Cody Walker’s review published on Letterboxd:
A slight but important film, Anton Corbijn's A Most Wanted Man has the distinction of containing one of Philip Seymour Hoffman's final performances. As a send-off for the late actor, and as a low-key spy thriller, the movie works remarkably well. Hoffman plays Gunther Bachmann, an accomplished German spy involved a complicated operation amidst the war on terror. As in Corbijn's previous film, The American, this movie takes its time in a slowly unfolding and morally ambiguous plot--and letting the viewer connect the dots. It's a strategy that forces you to pay attention as you get accustomed to the world in which these characters live.
The story revolves around Issa Karpov (Grigoriy Dobrygin) , a Chechen Muslim and son of a deceased Russian general who arrives as a refugee in Hamburg. With the prospect of inheriting his father's vast fortune, it's not long before he catches the attention of Hoffman and his elite crew of spies. Aside from capturing the day-to-day banalities of modern espionage, this movie depicts the moral relativity of the war on terrorism very well. A lot of time is spent on establishing Issa's complicated past and his relationship with his war criminal father. When he first appears, it's genuinely mysterious as to what his motivations really are.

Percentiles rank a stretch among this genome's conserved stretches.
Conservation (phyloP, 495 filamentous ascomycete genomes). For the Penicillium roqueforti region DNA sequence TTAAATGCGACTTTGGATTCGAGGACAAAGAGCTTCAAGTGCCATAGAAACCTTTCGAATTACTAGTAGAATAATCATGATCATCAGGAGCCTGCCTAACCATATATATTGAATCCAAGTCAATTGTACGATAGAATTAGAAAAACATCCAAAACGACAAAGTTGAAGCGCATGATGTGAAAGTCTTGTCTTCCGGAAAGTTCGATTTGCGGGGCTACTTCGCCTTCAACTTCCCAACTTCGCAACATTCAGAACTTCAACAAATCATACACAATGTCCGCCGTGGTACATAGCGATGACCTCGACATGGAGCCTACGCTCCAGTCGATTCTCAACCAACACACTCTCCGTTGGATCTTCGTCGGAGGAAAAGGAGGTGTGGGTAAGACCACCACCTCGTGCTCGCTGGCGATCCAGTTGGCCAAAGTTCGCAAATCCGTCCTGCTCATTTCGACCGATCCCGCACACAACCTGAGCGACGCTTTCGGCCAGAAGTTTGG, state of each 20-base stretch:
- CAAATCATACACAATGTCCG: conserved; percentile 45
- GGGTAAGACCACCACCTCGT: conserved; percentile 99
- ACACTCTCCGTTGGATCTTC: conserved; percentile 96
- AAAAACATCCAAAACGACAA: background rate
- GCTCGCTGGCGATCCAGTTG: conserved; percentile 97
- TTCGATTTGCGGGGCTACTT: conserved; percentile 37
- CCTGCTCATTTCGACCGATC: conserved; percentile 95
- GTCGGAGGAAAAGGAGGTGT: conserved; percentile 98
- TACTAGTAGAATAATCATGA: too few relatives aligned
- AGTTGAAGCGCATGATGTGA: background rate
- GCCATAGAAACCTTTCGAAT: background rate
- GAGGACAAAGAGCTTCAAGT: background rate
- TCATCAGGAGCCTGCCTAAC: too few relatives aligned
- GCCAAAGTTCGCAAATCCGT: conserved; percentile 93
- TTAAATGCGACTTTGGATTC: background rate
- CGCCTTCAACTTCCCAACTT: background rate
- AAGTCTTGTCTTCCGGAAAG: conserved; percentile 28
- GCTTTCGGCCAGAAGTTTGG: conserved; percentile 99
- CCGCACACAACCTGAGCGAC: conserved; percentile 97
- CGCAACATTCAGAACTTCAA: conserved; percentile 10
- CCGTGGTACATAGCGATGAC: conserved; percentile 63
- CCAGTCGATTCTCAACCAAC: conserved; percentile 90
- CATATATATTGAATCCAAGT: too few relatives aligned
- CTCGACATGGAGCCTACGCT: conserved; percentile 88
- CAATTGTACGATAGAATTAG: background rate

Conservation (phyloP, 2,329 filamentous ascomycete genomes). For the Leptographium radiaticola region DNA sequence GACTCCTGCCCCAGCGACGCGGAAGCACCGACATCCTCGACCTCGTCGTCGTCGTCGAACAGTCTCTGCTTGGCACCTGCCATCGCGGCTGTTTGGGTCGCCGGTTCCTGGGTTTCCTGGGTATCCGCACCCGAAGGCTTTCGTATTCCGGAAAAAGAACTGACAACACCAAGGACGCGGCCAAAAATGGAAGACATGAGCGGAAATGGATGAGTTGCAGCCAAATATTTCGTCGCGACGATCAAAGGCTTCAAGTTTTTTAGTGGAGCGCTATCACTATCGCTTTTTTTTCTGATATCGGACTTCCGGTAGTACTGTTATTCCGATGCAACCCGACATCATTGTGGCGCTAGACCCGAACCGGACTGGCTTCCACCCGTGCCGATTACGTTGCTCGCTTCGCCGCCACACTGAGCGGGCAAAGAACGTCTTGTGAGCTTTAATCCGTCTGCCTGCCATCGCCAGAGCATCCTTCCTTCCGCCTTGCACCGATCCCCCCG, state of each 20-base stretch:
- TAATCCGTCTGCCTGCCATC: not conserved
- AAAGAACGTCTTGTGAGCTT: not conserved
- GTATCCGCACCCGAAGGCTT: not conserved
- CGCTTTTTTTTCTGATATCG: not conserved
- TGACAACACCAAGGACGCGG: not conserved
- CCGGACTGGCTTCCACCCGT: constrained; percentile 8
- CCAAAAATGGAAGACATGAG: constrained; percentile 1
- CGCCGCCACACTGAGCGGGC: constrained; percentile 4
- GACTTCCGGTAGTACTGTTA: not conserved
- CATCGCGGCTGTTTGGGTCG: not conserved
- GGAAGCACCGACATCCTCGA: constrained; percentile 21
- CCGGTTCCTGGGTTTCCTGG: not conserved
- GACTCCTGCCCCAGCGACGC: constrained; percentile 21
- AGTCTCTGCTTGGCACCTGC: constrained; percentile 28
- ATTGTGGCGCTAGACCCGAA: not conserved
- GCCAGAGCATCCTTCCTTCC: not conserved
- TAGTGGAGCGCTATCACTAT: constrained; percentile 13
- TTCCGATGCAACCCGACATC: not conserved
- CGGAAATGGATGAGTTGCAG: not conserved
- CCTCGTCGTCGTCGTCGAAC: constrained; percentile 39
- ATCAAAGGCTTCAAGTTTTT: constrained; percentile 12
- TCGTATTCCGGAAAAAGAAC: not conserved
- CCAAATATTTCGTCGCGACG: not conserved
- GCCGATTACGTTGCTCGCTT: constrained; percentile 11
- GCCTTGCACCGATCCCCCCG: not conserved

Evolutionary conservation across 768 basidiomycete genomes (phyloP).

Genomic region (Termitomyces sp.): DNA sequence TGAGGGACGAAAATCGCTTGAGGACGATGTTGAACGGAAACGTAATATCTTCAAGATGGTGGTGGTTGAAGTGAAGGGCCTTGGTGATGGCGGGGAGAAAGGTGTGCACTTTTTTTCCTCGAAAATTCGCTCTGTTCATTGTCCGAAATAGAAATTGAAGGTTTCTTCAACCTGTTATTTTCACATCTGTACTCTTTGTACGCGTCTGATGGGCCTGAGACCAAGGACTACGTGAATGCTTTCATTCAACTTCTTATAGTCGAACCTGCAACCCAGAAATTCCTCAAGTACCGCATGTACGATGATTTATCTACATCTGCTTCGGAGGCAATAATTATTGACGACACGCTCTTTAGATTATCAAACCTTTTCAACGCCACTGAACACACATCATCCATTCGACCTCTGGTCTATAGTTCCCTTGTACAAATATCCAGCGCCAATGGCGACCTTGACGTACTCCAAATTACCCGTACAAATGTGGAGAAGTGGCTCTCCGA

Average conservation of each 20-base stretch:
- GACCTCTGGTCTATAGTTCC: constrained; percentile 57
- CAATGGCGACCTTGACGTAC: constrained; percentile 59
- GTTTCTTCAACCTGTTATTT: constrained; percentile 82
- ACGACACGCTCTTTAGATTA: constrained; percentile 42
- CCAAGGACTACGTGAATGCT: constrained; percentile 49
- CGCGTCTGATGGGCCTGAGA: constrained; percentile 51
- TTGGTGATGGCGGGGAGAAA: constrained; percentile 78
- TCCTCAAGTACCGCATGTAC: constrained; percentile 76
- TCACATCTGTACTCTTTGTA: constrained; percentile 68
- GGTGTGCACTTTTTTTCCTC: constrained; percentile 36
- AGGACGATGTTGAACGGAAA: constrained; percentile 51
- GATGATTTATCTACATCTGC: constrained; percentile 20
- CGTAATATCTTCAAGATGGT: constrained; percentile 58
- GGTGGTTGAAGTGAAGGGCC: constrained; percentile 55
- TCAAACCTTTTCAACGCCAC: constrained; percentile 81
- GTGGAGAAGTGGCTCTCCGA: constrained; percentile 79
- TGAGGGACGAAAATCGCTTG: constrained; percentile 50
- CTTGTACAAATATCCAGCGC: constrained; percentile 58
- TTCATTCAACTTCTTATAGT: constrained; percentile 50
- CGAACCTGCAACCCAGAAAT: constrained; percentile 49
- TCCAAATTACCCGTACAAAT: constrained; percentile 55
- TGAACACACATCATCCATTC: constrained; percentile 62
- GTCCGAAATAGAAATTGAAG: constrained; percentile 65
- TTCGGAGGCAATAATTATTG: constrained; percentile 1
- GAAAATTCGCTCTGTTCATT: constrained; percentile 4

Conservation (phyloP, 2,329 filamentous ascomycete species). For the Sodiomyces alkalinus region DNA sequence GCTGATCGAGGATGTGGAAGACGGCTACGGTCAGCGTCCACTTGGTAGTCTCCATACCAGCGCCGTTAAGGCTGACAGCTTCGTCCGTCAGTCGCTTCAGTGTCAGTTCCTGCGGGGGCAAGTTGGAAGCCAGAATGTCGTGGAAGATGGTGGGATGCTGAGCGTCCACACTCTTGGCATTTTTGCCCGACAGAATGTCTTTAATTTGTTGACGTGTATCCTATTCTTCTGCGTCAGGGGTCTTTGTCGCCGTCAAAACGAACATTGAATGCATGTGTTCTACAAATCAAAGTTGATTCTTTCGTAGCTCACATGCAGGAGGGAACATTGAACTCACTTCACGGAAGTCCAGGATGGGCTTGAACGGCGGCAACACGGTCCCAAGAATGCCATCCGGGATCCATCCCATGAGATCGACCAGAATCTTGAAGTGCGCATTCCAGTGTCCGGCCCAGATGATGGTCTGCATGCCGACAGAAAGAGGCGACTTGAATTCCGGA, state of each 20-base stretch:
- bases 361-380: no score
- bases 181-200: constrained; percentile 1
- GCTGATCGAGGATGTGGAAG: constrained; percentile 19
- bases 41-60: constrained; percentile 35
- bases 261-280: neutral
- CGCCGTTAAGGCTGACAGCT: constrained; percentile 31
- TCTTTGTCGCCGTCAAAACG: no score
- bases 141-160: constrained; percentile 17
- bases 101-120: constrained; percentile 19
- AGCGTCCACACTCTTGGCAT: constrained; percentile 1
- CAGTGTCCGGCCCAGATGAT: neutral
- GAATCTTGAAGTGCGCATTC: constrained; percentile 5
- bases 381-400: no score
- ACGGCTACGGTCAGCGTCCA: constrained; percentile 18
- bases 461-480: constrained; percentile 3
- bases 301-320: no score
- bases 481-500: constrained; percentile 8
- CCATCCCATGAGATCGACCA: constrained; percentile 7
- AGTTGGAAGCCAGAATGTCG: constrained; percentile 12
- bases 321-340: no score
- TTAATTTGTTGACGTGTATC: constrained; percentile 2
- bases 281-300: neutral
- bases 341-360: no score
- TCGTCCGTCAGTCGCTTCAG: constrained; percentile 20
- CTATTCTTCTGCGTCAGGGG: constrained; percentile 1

Gunther understands what kind of person the young Karpov is, but he doesn't hesitate in using him as a minnow to catch a barracuda. Brushing against his superiors and American intelligence officers, he struggles to achieve some genuine victory to make the world safer. But as he finds out, his superiors prefer immediate P.R. victories to actual long-term success. I don't know if Hoffman's German's accent is accurate, but it's perfect for the character. He's believable every second as the weathered but extremely competent spy, and it's really something to see the glimmerings of a genuine conscience (more than anyone else in the movie) beneath his rough exterior.
The slow pace and cryptic plot seems frustrating at first, but Corbijn mines actual tension over exactly when things will blow over. As you realize more about the danger involved, you'll wait on the edge of your seat for things to go horribly wrong. It leads up to a shocking, revealing ending that has real pathos to it as well as a pertinent political message. Hoffman's work in the final scene is perfect--some of his best work, as he gets across the intense preparation and frustration involved in Gunther Bachmann's work.
Hope to see this film get some more exposure, because this actor, this director, and this story are definitely worth it.